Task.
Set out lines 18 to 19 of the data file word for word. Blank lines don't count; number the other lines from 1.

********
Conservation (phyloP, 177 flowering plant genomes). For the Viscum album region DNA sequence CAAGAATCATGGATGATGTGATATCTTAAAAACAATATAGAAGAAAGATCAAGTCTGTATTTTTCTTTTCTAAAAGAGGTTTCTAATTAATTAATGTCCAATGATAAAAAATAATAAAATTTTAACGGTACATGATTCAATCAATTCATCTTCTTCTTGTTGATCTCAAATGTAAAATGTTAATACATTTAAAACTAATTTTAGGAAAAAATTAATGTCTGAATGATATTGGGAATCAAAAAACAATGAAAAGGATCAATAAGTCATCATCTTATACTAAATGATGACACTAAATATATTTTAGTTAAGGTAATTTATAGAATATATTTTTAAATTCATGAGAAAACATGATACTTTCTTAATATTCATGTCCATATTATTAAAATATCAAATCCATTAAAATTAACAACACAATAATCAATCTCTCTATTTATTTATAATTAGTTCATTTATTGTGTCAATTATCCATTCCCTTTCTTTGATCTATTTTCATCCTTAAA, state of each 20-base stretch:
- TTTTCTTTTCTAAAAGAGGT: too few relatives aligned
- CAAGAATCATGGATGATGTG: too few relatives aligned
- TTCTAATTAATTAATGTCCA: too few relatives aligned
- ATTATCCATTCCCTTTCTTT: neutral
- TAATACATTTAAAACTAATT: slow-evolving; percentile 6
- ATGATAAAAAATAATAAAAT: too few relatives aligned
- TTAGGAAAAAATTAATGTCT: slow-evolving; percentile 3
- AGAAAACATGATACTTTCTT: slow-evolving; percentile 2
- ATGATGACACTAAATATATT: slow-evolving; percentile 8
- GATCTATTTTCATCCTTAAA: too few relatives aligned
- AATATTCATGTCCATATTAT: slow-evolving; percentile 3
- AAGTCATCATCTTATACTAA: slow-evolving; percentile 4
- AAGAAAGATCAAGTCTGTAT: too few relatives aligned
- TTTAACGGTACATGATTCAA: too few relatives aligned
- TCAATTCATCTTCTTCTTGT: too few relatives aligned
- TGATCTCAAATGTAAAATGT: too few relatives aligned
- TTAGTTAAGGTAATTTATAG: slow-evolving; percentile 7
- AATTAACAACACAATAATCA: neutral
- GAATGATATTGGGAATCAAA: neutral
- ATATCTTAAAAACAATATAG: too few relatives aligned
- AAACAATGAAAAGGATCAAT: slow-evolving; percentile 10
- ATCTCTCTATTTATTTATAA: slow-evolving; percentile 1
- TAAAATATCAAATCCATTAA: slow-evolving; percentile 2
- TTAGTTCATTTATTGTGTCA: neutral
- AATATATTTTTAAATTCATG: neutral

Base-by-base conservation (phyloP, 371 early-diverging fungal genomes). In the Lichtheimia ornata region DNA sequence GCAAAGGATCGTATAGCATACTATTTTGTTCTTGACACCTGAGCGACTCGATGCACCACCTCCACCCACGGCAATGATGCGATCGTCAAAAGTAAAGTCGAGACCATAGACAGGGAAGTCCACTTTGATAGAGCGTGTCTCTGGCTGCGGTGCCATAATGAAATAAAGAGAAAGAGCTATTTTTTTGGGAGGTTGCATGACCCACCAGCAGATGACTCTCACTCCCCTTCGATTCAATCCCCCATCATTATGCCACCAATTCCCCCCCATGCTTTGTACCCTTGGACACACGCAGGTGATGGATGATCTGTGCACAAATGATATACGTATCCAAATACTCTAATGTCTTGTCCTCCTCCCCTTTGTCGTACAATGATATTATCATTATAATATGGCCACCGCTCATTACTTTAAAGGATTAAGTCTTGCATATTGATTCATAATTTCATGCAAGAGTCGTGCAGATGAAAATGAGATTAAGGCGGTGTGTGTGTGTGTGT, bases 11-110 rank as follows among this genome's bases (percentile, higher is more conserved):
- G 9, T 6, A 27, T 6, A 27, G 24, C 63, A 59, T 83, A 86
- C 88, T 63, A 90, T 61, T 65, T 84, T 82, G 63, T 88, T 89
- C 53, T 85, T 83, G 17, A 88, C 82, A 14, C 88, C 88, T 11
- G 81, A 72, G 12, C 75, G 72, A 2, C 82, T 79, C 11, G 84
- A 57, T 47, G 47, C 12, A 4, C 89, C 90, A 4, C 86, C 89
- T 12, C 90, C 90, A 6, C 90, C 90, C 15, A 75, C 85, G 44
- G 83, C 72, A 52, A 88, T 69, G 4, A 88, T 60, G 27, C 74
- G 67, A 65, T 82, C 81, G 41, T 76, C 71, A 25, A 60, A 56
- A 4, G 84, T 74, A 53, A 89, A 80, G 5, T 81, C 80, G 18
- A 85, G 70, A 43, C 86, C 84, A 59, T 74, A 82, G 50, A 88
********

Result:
- TTAGTTAAGGTAATTTATAG: slow-evolving; percentile 7
- AATTAACAACACAATAATCA: neutral